Picture this: A delivery drone suffers some minor wing damage on its flight. Should it land immediately, carry on as usual, or reroute to a new destination? A digital twin, a computer model of the drone that has been flying the same route and now experiences the same damage in its virtual world, can help make the call.

Digital twins are an important part of engineering, medicine, and urban planning, but in most of these cases each twin is a bespoke, custom implementation that only works with a specific application. Michael Kapteyn SM ’18, PhD ’21 has now developed a model that can enable the deployment of digital twins at scale — creating twins for a whole fleet of drones, for instance.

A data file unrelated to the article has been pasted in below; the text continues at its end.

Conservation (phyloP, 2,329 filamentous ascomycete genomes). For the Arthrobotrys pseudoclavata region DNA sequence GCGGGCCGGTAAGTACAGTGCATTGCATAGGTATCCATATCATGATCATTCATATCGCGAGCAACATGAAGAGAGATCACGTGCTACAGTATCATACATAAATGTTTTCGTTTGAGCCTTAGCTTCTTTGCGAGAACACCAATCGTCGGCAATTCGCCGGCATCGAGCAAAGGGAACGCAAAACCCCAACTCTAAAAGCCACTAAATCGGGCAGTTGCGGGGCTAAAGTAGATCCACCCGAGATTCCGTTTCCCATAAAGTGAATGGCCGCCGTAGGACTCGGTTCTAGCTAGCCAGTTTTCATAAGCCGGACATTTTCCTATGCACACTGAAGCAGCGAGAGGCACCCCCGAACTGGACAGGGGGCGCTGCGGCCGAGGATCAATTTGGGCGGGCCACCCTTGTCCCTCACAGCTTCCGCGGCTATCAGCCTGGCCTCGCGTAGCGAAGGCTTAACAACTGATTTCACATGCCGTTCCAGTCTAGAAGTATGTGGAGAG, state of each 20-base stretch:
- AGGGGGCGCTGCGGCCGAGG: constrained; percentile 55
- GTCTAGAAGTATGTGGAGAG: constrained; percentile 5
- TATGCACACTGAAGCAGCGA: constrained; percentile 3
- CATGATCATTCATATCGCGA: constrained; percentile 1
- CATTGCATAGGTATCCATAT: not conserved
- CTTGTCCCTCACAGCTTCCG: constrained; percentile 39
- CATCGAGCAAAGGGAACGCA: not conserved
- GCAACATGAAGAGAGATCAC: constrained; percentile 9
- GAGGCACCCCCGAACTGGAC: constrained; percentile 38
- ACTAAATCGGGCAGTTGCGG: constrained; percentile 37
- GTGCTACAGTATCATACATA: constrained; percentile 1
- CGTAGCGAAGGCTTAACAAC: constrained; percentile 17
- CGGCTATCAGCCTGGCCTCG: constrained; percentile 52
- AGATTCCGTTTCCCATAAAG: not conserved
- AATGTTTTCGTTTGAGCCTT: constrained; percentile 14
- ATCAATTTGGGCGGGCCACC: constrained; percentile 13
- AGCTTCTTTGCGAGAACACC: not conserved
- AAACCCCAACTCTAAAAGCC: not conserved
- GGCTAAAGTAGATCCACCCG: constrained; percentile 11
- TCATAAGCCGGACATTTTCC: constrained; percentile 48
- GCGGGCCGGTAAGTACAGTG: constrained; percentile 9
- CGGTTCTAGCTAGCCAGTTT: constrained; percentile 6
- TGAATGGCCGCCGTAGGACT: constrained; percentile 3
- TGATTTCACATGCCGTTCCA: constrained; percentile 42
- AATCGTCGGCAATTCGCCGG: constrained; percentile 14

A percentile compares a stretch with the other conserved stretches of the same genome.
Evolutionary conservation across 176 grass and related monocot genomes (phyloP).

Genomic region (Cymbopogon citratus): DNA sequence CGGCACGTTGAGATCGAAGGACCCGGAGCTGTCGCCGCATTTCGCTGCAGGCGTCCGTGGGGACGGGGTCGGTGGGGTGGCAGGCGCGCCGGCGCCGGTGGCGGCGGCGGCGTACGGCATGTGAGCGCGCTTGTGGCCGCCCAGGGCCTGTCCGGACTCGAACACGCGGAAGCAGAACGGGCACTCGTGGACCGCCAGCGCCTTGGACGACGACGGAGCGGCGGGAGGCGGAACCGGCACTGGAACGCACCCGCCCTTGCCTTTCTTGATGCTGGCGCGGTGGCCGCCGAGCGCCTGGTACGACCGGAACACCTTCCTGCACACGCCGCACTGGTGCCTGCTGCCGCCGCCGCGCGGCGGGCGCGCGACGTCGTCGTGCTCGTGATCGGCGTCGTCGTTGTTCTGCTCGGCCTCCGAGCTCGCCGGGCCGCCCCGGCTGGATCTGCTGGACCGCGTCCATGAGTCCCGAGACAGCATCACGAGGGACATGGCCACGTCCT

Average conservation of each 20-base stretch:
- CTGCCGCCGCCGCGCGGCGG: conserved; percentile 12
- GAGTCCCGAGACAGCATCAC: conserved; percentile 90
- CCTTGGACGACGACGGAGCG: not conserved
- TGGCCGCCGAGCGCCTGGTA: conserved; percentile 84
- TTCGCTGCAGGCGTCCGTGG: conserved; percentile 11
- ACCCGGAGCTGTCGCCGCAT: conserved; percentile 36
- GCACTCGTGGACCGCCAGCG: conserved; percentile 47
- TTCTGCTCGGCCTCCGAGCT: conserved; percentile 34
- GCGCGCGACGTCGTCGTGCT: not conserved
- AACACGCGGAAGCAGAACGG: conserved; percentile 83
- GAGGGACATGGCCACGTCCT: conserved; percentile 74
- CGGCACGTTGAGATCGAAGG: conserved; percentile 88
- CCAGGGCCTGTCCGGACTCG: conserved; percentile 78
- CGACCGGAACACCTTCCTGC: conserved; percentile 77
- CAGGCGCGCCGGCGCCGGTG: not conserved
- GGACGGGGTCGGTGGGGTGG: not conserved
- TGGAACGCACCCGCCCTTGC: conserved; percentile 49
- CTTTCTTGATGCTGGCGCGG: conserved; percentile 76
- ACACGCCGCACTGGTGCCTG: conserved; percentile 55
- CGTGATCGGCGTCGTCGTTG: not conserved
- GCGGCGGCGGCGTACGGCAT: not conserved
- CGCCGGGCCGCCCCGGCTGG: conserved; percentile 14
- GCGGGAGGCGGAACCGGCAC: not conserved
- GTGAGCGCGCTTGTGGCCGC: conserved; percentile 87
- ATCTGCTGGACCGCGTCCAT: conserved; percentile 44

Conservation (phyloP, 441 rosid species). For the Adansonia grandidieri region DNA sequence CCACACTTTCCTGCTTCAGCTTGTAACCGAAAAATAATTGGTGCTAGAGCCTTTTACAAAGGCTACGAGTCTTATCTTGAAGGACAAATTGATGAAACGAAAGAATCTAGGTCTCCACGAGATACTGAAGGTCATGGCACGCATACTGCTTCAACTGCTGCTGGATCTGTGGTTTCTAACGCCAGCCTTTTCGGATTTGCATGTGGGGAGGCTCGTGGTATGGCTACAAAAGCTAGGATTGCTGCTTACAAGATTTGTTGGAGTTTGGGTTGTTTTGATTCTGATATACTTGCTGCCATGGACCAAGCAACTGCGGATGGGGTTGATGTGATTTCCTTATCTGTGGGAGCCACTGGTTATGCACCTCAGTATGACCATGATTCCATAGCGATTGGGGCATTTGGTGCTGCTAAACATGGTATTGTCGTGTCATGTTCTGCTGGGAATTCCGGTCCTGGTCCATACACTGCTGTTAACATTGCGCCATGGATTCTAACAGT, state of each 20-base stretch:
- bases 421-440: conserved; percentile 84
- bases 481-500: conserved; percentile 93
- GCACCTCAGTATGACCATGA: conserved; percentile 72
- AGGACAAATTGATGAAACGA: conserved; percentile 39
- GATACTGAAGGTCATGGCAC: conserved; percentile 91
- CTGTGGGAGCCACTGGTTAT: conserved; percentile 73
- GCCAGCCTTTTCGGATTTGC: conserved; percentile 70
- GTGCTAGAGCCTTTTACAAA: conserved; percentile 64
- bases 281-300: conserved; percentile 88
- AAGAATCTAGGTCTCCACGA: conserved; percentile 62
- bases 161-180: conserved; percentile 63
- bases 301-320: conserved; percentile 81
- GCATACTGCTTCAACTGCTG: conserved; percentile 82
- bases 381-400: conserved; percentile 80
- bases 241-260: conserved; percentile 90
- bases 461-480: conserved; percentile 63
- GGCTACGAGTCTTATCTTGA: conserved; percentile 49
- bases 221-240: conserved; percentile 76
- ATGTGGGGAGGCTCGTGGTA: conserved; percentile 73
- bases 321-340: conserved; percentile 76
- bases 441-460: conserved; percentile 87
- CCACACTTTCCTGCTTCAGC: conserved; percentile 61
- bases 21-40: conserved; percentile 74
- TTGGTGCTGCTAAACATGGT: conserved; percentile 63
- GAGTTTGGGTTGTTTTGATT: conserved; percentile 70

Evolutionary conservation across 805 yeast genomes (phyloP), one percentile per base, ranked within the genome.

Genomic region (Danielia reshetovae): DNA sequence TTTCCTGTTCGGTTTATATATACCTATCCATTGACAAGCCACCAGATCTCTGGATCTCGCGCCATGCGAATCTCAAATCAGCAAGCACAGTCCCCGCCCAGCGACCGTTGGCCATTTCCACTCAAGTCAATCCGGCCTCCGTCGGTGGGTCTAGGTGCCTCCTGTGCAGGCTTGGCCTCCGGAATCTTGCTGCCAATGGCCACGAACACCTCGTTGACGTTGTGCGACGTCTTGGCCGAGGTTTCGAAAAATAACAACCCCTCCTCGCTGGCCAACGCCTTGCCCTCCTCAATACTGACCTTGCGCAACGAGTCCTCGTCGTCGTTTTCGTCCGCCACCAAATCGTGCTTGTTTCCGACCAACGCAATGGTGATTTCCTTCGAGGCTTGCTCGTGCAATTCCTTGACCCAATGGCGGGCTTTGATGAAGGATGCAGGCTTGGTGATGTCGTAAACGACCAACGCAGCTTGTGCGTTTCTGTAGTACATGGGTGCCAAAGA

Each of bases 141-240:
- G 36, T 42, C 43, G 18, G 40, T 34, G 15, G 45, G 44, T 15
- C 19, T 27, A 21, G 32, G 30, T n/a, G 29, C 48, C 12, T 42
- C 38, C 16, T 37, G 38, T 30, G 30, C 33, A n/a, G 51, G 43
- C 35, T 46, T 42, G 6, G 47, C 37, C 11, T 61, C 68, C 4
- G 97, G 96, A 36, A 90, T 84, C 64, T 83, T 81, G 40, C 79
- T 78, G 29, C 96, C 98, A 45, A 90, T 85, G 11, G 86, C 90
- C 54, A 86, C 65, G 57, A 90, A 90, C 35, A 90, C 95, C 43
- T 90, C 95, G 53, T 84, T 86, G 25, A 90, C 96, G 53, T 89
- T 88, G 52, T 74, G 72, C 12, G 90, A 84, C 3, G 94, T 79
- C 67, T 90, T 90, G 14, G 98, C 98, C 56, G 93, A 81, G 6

A mathematical representation called a probabilistic graphical model can be the foundation for predictive digital twins, according to a new study by Kapteyn and his colleagues in the journal Nature Computational…

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